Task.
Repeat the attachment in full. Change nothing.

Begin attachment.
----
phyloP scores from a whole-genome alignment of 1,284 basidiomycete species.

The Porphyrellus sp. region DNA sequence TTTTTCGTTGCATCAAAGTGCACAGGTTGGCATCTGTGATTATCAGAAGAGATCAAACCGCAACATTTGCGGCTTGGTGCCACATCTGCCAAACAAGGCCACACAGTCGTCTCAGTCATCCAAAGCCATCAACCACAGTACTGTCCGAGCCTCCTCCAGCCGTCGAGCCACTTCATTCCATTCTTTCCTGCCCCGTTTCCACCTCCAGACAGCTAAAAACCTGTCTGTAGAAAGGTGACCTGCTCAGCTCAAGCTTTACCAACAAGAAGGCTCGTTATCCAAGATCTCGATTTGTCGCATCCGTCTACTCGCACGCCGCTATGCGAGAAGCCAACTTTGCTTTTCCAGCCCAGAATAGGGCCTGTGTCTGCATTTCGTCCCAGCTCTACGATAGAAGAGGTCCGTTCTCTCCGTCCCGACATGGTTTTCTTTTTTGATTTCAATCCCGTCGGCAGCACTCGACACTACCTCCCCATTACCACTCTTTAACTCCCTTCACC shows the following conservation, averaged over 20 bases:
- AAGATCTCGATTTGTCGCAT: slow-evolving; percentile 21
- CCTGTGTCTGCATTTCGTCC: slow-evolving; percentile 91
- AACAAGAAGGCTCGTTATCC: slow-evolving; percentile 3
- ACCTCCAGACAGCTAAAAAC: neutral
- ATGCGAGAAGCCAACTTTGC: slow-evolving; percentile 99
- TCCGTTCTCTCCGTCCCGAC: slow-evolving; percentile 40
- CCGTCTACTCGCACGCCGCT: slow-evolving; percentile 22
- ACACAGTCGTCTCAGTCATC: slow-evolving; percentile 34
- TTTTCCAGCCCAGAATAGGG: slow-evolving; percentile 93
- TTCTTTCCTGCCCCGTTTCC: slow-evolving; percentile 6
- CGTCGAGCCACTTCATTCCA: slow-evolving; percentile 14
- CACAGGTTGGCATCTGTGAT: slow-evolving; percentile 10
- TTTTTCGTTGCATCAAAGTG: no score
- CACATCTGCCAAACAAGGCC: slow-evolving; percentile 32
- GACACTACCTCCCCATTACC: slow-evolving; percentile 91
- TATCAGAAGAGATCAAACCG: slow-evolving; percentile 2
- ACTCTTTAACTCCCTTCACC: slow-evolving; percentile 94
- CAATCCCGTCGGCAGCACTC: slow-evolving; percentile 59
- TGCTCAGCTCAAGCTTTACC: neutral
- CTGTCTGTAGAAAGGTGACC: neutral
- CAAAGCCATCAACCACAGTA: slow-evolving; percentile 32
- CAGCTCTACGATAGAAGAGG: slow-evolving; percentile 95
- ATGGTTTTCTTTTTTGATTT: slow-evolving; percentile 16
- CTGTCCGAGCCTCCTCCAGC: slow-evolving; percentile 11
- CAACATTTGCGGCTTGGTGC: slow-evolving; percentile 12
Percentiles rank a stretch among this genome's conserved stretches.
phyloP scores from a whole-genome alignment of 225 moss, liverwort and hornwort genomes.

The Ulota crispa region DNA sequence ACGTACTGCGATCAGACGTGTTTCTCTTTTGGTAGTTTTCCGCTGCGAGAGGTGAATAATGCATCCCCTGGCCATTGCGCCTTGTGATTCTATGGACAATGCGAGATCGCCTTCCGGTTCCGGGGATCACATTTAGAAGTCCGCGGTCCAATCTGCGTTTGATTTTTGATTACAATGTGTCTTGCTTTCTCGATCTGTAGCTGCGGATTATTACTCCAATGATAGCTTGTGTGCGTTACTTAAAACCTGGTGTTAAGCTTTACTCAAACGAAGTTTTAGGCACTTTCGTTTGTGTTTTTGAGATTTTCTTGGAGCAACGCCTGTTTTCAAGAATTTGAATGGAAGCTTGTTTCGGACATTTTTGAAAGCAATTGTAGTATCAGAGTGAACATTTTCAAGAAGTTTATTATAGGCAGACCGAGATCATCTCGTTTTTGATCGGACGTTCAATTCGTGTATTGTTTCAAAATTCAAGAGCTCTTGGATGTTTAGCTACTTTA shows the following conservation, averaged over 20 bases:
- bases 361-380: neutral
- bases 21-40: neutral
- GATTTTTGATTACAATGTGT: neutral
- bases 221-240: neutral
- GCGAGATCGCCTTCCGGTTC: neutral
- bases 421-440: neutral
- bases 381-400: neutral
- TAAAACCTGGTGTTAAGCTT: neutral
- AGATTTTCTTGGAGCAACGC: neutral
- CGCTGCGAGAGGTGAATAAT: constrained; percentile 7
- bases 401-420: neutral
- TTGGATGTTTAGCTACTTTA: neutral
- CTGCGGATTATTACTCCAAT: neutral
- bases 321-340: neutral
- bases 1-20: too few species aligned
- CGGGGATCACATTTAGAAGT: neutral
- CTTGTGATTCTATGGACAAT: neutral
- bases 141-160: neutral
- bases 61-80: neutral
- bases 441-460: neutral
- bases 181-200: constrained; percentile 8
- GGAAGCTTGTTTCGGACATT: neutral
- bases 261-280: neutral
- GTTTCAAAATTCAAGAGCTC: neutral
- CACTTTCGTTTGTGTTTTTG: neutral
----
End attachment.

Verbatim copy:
phyloP scores from a whole-genome alignment of 1,284 basidiomycete species.

The Porphyrellus sp. region DNA sequence TTTTTCGTTGCATCAAAGTGCACAGGTTGGCATCTGTGATTATCAGAAGAGATCAAACCGCAACATTTGCGGCTTGGTGCCACATCTGCCAAACAAGGCCACACAGTCGTCTCAGTCATCCAAAGCCATCAACCACAGTACTGTCCGAGCCTCCTCCAGCCGTCGAGCCACTTCATTCCATTCTTTCCTGCCCCGTTTCCACCTCCAGACAGCTAAAAACCTGTCTGTAGAAAGGTGACCTGCTCAGCTCAAGCTTTACCAACAAGAAGGCTCGTTATCCAAGATCTCGATTTGTCGCATCCGTCTACTCGCACGCCGCTATGCGAGAAGCCAACTTTGCTTTTCCAGCCCAGAATAGGGCCTGTGTCTGCATTTCGTCCCAGCTCTACGATAGAAGAGGTCCGTTCTCTCCGTCCCGACATGGTTTTCTTTTTTGATTTCAATCCCGTCGGCAGCACTCGACACTACCTCCCCATTACCACTCTTTAACTCCCTTCACC shows the following conservation, averaged over 20 bases:
- AAGATCTCGATTTGTCGCAT: slow-evolving; percentile 21
- CCTGTGTCTGCATTTCGTCC: slow-evolving; percentile 91
- AACAAGAAGGCTCGTTATCC: slow-evolving; percentile 3
- ACCTCCAGACAGCTAAAAAC: neutral
- ATGCGAGAAGCCAACTTTGC: slow-evolving; percentile 99
- TCCGTTCTCTCCGTCCCGAC: slow-evolving; percentile 40
- CCGTCTACTCGCACGCCGCT: slow-evolving; percentile 22
- ACACAGTCGTCTCAGTCATC: slow-evolving; percentile 34
- TTTTCCAGCCCAGAATAGGG: slow-evolving; percentile 93
- TTCTTTCCTGCCCCGTTTCC: slow-evolving; percentile 6
- CGTCGAGCCACTTCATTCCA: slow-evolving; percentile 14
- CACAGGTTGGCATCTGTGAT: slow-evolving; percentile 10
- TTTTTCGTTGCATCAAAGTG: no score
- CACATCTGCCAAACAAGGCC: slow-evolving; percentile 32
- GACACTACCTCCCCATTACC: slow-evolving; percentile 91
- TATCAGAAGAGATCAAACCG: slow-evolving; percentile 2
- ACTCTTTAACTCCCTTCACC: slow-evolving; percentile 94
- CAATCCCGTCGGCAGCACTC: slow-evolving; percentile 59
- TGCTCAGCTCAAGCTTTACC: neutral
- CTGTCTGTAGAAAGGTGACC: neutral
- CAAAGCCATCAACCACAGTA: slow-evolving; percentile 32
- CAGCTCTACGATAGAAGAGG: slow-evolving; percentile 95
- ATGGTTTTCTTTTTTGATTT: slow-evolving; percentile 16
- CTGTCCGAGCCTCCTCCAGC: slow-evolving; percentile 11
- CAACATTTGCGGCTTGGTGC: slow-evolving; percentile 12
Percentiles rank a stretch among this genome's conserved stretches.
phyloP scores from a whole-genome alignment of 225 moss, liverwort and hornwort genomes.

The Ulota crispa region DNA sequence ACGTACTGCGATCAGACGTGTTTCTCTTTTGGTAGTTTTCCGCTGCGAGAGGTGAATAATGCATCCCCTGGCCATTGCGCCTTGTGATTCTATGGACAATGCGAGATCGCCTTCCGGTTCCGGGGATCACATTTAGAAGTCCGCGGTCCAATCTGCGTTTGATTTTTGATTACAATGTGTCTTGCTTTCTCGATCTGTAGCTGCGGATTATTACTCCAATGATAGCTTGTGTGCGTTACTTAAAACCTGGTGTTAAGCTTTACTCAAACGAAGTTTTAGGCACTTTCGTTTGTGTTTTTGAGATTTTCTTGGAGCAACGCCTGTTTTCAAGAATTTGAATGGAAGCTTGTTTCGGACATTTTTGAAAGCAATTGTAGTATCAGAGTGAACATTTTCAAGAAGTTTATTATAGGCAGACCGAGATCATCTCGTTTTTGATCGGACGTTCAATTCGTGTATTGTTTCAAAATTCAAGAGCTCTTGGATGTTTAGCTACTTTA shows the following conservation, averaged over 20 bases:
- bases 361-380: neutral
- bases 21-40: neutral
- GATTTTTGATTACAATGTGT: neutral
- bases 221-240: neutral
- GCGAGATCGCCTTCCGGTTC: neutral
- bases 421-440: neutral
- bases 381-400: neutral
- TAAAACCTGGTGTTAAGCTT: neutral
- AGATTTTCTTGGAGCAACGC: neutral
- CGCTGCGAGAGGTGAATAAT: constrained; percentile 7
- bases 401-420: neutral
- TTGGATGTTTAGCTACTTTA: neutral
- CTGCGGATTATTACTCCAAT: neutral
- bases 321-340: neutral
- bases 1-20: too few species aligned
- CGGGGATCACATTTAGAAGT: neutral
- CTTGTGATTCTATGGACAAT: neutral
- bases 141-160: neutral
- bases 61-80: neutral
- bases 441-460: neutral
- bases 181-200: constrained; percentile 8
- GGAAGCTTGTTTCGGACATT: neutral
- bases 261-280: neutral
- GTTTCAAAATTCAAGAGCTC: neutral
- CACTTTCGTTTGTGTTTTTG: neutral